Wednesday hasn’t come out as a brightest and unhealthy day for the Delhiites. The people have suffered the first highly poor air day of the season. According to the Central Pollution Control Board readings, the city’s average air quality index touches 304; it is a clear deterioration from the AQI of 270 (In “Poor” zone), which was recorded on Tuesday.
Most of the 37 air quality monitoring stations in Delhi recorded AQI in the highly poor category even as satellite pictures showed the region under a haze of pollution.
The Delhi Government said the foul air was largely because of crop burning taking place in Punjab and Haryana.
Delhi: City air quality may worsen further from October 20th
Air quality dropped to the very poor range in the most cities around Delhi, with Ghaziabad recording the worst AQI of 339, followed by Noida 326 and Greater Noida 24, Faridabad 300 and Gurugram 287 were slightly better off with AQIs still in reduced range.
By 9 pm, Dwarka Sec-9 had an AQI reading of 463, Bawana 355, Anand Vihar 335, Wazirpur 326, and Mathura road 310.
“Surface winds continue to be slow and variable with predominant direction from southeast. Hence the dominant factor for the increase at this stage is changing local weather conditions rather than external intrusion,” said SAFAR bulletin.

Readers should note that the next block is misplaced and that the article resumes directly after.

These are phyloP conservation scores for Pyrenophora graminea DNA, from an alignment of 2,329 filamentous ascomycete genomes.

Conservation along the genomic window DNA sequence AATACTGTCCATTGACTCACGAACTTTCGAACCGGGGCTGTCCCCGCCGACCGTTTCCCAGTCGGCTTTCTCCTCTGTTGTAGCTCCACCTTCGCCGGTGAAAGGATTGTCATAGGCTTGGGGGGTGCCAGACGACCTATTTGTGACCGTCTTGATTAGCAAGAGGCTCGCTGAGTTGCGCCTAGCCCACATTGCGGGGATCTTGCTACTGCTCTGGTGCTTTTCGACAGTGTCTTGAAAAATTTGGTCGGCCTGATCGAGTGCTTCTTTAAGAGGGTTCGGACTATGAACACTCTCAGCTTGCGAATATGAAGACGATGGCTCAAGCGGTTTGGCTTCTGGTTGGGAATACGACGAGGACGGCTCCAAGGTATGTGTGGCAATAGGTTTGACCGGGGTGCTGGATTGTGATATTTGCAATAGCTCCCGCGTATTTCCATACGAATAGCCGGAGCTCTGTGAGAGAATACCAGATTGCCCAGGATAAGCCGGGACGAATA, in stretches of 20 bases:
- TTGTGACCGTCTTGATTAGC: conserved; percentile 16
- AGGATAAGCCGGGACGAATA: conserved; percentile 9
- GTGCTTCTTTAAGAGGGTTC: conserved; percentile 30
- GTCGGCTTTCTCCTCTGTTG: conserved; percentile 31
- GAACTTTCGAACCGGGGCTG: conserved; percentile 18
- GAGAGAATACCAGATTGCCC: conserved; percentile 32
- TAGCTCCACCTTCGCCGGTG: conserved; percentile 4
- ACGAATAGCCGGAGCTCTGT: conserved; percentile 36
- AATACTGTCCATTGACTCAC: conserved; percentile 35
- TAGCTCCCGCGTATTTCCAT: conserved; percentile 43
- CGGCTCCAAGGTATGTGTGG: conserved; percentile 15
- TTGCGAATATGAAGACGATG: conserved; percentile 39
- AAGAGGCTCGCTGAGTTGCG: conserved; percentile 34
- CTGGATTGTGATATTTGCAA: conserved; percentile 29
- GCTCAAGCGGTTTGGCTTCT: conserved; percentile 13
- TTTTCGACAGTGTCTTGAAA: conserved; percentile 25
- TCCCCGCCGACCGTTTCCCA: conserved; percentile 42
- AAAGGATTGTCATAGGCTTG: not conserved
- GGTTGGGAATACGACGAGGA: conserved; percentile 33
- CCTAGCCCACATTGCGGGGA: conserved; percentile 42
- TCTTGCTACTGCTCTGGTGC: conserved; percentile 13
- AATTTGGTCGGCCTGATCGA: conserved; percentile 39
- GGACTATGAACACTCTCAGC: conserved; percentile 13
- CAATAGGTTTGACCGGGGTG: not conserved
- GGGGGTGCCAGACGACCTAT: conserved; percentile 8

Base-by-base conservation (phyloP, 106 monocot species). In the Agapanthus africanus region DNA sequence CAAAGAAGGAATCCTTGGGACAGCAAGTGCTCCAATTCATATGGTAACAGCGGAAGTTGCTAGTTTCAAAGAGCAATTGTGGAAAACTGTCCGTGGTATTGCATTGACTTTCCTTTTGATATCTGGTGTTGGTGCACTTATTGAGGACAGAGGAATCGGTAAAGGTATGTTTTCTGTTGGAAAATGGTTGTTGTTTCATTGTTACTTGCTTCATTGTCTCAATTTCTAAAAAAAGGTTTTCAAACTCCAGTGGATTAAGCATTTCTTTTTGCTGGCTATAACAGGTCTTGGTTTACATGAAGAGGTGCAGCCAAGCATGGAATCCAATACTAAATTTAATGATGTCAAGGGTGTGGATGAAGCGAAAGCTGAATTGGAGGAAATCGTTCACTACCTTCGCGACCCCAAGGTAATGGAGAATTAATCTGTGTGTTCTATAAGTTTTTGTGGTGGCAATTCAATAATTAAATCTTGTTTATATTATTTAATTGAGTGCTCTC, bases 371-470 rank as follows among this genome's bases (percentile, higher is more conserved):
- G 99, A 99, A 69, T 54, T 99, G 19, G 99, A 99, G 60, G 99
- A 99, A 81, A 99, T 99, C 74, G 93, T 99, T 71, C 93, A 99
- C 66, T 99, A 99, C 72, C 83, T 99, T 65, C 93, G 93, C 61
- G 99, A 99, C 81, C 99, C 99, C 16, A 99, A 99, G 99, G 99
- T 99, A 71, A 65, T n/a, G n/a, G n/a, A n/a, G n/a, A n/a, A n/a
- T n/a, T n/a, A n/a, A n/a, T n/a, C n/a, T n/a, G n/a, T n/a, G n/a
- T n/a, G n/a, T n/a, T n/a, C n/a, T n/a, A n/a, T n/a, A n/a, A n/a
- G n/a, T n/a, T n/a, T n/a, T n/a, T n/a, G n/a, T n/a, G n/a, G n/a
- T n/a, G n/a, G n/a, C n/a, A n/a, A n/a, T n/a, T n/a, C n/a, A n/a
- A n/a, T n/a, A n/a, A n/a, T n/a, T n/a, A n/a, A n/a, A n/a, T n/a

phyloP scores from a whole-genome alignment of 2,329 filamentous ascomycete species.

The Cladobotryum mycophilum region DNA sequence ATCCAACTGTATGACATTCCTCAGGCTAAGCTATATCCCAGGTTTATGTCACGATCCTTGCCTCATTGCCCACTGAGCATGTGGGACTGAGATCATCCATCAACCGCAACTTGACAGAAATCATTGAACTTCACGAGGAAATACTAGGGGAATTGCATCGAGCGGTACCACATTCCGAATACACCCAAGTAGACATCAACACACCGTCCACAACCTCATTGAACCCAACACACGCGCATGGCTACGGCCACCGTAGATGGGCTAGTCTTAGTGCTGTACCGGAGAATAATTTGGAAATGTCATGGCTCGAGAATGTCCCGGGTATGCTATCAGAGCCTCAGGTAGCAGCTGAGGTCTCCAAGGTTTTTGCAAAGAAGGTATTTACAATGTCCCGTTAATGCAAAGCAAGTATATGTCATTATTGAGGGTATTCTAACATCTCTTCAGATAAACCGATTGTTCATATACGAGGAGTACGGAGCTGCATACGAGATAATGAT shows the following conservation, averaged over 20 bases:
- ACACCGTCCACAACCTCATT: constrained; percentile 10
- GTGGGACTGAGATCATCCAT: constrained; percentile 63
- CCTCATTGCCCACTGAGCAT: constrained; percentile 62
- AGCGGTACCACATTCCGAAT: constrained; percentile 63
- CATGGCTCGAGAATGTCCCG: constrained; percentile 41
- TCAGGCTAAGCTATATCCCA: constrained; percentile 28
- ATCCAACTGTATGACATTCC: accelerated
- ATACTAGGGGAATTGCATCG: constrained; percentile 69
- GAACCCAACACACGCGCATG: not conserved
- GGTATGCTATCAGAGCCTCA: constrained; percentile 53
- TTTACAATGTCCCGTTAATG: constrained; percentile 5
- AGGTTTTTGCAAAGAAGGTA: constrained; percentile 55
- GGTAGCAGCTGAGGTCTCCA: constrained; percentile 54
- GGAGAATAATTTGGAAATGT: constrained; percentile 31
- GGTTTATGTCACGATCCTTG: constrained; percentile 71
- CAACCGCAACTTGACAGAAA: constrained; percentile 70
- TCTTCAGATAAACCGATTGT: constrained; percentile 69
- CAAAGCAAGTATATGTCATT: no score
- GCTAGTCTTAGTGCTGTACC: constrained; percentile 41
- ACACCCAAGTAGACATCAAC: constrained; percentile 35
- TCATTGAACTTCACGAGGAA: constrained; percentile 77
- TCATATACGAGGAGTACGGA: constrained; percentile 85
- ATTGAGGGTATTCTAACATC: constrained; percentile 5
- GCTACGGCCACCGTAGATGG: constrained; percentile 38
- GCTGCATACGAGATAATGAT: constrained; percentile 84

It added that stubble burning activity in Haryana, Punjab, and nearby border regions had increased over the last 48 hours, with a few new fires also observed over western UP. “However, the wind directions are not favorable for the direct plume transport to Delhi, and the SAFAR model estimates the biomass contribution (to Delhi’s AQI) at just 5%,” it said.
According to SAFAR scientists, further deterioration in Delhi’s AQI might start from the fourth week of October.
SAFAR stated, “During the fourth week of October, the temperature will start to cool. The anti-cyclone (over the region) is expected to strengthen by mid-fourth week and associated clear skies, and sinking motion will make the atmosphere stable with calm surface winds. Both will lead to stagnant weather conditions, which favor fine particulate matter formation and accumulation of pollutants.”
It said the air crisis could deepen if any additional internal (For instance, firecrackers) or external emissions (stubble burning) enter the air. In a landlocked city like Delhi, it may lead to rapid accumulation and may trigger high pollution events. However, if local emissions are controlled, and air quality crisis can be avoided, SAFAR said.
In a sign that the city’s air was becoming a political issue, the Delhi government sharply opposed the contention that the present pollution levels were mainly because of local emissions. “Air quality in Delhi has been good or moderate for the last 7-8 months, but they have starkly gone up now… The sudden spike in pollution is a result of smoke coming from outside,” a government statement said, hinting at crop fires in Punjab.